Last week, Roscosmos Head Vladimir Popovkin laid out his plan to shift the focus of Russia’s space program away from human spaceflight toward a more balanced effort that also emphasized Earth observation, communications and planetary exploration. The moves also included tightening state control over a key Russian rocket builder.
The most dramatic move is the cancellation of Russia’s large Rus-M rocket, which Energia was building to replace the venerable Soyuz booster. Rus-M was intended to carry the nation’s new six-person crew vehicle from the Vostochny spaceport. However, the effort was widely rumored to be running badly behind schedule and unlikely to meet deadlines of an initial test flight in 2015 and human flights in 2018.
Rather than develop a brand new vehicle built from scratch, Roscosmos has instead elected to replace the Soyuz with…well, itself. Or at least a souped version with new first engines and larger strap on boosters. Under the upgrade effort, known as Yamal, the first stage would use RD-191 or NK-33 engines. A modified version of the NK-33, which was originally developed for the Soviet lunar program, is being used on Orbital Sciences Corporation’s new Taurus II rocket.
One benefits of this approach is that the Yamal boosters can use existing launch facilities. A key problem with the long-delayed Angara rocket has been delays in constructing launch complexes at Plesetsk and Baikonur. The Plesetsk launch pad is currently set to be operational in the second half of 2013. The Baikonur complex is currently scheduled for completion in 2014, although it might never be completed.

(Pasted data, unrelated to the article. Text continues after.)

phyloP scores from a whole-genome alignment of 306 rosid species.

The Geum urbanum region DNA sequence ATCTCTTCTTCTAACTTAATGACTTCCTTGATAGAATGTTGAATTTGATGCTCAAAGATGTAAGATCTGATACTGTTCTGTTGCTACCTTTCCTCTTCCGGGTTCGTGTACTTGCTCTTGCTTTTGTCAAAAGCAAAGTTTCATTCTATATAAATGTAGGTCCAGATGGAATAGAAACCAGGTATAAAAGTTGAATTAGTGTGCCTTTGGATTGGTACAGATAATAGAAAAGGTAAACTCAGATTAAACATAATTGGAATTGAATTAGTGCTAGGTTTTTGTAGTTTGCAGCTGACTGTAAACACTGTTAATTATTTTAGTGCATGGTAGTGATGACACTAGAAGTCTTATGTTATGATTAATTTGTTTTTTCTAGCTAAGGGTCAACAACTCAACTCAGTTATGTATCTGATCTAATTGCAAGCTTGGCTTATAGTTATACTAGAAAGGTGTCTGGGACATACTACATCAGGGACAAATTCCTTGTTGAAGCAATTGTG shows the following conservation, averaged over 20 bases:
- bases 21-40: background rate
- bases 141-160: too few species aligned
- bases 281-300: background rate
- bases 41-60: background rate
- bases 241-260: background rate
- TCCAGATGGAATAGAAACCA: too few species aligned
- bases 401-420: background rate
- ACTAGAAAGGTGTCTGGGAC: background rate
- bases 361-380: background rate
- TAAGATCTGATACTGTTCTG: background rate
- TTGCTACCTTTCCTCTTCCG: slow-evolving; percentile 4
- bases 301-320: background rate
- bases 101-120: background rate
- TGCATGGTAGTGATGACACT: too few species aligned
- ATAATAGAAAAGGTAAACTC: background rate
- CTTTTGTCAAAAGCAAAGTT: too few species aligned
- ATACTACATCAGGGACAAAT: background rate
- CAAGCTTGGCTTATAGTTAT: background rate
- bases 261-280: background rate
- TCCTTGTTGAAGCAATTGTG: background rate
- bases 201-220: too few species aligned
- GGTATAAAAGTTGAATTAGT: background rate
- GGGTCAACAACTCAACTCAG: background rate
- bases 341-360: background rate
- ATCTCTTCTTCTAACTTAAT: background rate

The end of Rus-M will allow Popovkin, who has said that human spaceflight was taking up too much of Roscosmos’ budget, to shift the space agency’s focus to other areas. On Friday, he laid out a series of ambitious goals to lawmakers in the Russian Duma:
“By 2015, we are planning to increase the number of Earth observation satellites [in orbit] from five to 20, operational Glonass navigation satellites from 24 to 30, communications and Cospas-Sarsat satellites from 26 to 48,” Roscosmos head Vladimir Popovkin told Russian lawmakers on Friday.
Popovkin said Russia occupied only 3 percent of the commercial services segment of the global space market while conducting 40 percent of global space launches annually.
“Therefore, we have reviewed priorities of the federal space program. One of our new priorities is Earth monitoring, weather and communication satellites. Another priority is space science,” he said.
Russia is in the midst of a revival of its space science and planetary exploration programs, which all but collapsed after the breakup of the Soviet Union. Earlier this year, the nation launched an astrophysics observatory. In November, the nation will launch its first mission to Mars in 15 years. The ambitious Phobos-Grunt mission is designed to explore the Martian moon and to return soil samples to Earth.
Popovkin also announced plans on Friday to create of a new rocket building holding organization at the Khrunichev State Research and Production Space Center and to replace the organization’s management. The report doesn’t say why the move is being made, but it appears to be an attempt by the Russian space agency to tighten control over the industry.
Khrunichev produces the Proton and Rockot launch vehicles as well as the Briz (Breeze) upper stage. The Proton is a leading satellite launcher on the international market, having brought in billions in revenues over the years. Khrunichev is also developing the Angara rocket.